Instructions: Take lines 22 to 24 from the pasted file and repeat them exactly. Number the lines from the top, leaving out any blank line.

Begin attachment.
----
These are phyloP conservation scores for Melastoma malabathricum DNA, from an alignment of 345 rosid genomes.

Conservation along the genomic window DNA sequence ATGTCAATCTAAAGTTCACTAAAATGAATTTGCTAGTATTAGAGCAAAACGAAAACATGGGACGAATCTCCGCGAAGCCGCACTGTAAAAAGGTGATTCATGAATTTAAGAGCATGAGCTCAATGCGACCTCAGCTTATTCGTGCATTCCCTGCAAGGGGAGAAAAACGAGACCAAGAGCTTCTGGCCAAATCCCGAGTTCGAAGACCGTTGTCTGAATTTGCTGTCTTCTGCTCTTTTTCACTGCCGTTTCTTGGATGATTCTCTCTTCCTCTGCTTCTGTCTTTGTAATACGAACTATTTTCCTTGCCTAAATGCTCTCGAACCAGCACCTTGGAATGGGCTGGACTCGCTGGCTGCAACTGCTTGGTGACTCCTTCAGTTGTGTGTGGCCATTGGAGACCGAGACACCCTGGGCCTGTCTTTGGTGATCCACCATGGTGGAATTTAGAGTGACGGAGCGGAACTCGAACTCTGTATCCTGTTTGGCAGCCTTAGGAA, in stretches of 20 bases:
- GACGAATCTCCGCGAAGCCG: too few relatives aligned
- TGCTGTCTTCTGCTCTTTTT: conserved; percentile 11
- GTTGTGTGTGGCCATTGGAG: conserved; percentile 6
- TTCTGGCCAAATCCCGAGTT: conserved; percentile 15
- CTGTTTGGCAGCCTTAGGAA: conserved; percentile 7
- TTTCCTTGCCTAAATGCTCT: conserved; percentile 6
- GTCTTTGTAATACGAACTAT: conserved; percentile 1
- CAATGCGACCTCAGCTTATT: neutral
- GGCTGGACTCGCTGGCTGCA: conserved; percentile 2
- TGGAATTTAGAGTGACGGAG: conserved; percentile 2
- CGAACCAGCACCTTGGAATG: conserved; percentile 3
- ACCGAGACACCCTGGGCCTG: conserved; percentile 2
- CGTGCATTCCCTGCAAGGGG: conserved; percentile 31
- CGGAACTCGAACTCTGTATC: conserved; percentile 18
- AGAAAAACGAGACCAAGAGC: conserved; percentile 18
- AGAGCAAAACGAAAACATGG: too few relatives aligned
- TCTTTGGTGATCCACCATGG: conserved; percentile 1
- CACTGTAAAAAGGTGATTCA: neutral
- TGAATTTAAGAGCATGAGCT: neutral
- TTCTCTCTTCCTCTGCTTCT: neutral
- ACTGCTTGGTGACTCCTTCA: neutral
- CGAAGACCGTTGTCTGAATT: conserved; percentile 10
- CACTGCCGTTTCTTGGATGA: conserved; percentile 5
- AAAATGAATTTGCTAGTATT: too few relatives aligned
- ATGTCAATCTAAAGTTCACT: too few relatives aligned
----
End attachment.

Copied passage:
- TTCTCTCTTCCTCTGCTTCT: neutral
- ACTGCTTGGTGACTCCTTCA: neutral
- CGAAGACCGTTGTCTGAATT: conserved; percentile 10